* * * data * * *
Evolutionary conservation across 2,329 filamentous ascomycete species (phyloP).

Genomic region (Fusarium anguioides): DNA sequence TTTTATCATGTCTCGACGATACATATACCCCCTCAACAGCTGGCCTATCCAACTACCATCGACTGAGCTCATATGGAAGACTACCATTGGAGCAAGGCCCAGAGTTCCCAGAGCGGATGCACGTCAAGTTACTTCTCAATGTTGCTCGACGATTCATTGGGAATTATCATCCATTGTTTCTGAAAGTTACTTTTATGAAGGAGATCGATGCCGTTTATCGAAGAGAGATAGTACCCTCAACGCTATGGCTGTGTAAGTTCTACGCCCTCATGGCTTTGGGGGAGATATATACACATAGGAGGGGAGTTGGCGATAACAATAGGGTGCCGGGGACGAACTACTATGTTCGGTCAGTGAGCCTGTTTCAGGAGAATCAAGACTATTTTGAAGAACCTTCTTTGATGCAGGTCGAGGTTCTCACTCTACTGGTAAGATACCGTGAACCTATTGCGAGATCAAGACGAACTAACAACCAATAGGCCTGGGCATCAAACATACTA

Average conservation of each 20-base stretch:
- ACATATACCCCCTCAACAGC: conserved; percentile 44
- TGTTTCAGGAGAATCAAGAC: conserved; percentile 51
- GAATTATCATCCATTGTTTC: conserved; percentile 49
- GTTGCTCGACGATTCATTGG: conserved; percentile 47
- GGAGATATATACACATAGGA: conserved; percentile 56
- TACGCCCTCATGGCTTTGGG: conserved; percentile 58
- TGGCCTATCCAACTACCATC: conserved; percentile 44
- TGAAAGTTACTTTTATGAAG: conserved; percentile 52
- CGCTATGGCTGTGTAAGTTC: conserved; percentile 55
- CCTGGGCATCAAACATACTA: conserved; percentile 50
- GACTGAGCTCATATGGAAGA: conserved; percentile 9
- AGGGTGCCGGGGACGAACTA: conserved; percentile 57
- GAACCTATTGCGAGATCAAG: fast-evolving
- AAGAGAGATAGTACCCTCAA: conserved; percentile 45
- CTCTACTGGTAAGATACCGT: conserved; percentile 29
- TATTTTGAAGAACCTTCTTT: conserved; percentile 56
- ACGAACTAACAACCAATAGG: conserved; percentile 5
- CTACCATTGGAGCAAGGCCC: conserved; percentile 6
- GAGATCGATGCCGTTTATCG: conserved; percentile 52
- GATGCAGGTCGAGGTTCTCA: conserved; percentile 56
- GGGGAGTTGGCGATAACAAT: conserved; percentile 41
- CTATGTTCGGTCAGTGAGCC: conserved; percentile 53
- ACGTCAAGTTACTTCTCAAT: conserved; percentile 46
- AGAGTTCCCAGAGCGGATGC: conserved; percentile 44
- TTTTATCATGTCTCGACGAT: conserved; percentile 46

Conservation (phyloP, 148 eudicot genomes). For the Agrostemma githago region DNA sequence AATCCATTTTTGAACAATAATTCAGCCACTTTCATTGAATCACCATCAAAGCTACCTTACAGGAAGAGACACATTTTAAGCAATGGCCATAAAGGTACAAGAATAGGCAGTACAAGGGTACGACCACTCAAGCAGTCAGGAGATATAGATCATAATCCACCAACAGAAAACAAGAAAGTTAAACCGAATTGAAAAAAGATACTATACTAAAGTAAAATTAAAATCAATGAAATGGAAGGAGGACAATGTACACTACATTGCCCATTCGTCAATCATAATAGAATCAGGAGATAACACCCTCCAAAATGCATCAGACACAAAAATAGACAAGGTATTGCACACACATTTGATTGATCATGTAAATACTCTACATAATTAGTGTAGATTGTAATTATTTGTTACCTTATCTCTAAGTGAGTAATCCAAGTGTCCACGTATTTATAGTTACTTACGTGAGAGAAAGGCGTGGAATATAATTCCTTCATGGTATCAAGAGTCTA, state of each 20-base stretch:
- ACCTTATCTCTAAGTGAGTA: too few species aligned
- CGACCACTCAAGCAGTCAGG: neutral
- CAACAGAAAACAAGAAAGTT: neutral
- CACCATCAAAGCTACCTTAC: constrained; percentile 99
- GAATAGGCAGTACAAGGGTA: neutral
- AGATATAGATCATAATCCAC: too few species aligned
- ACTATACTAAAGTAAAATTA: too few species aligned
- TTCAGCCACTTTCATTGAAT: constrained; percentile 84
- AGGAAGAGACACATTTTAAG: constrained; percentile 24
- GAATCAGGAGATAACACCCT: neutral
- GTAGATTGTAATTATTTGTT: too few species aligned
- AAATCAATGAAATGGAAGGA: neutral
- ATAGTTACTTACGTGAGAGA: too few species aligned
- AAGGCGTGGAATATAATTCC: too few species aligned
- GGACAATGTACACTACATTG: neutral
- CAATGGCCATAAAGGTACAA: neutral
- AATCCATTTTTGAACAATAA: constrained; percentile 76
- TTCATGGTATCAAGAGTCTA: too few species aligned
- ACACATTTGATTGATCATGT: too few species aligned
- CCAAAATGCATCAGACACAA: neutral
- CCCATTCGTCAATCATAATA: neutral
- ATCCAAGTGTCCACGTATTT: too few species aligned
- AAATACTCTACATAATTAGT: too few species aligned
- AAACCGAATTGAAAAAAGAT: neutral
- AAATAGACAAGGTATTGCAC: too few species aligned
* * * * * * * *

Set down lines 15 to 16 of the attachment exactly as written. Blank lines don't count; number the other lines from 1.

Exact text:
- AGGGTGCCGGGGACGAACTA: conserved; percentile 57
- GAACCTATTGCGAGATCAAG: fast-evolving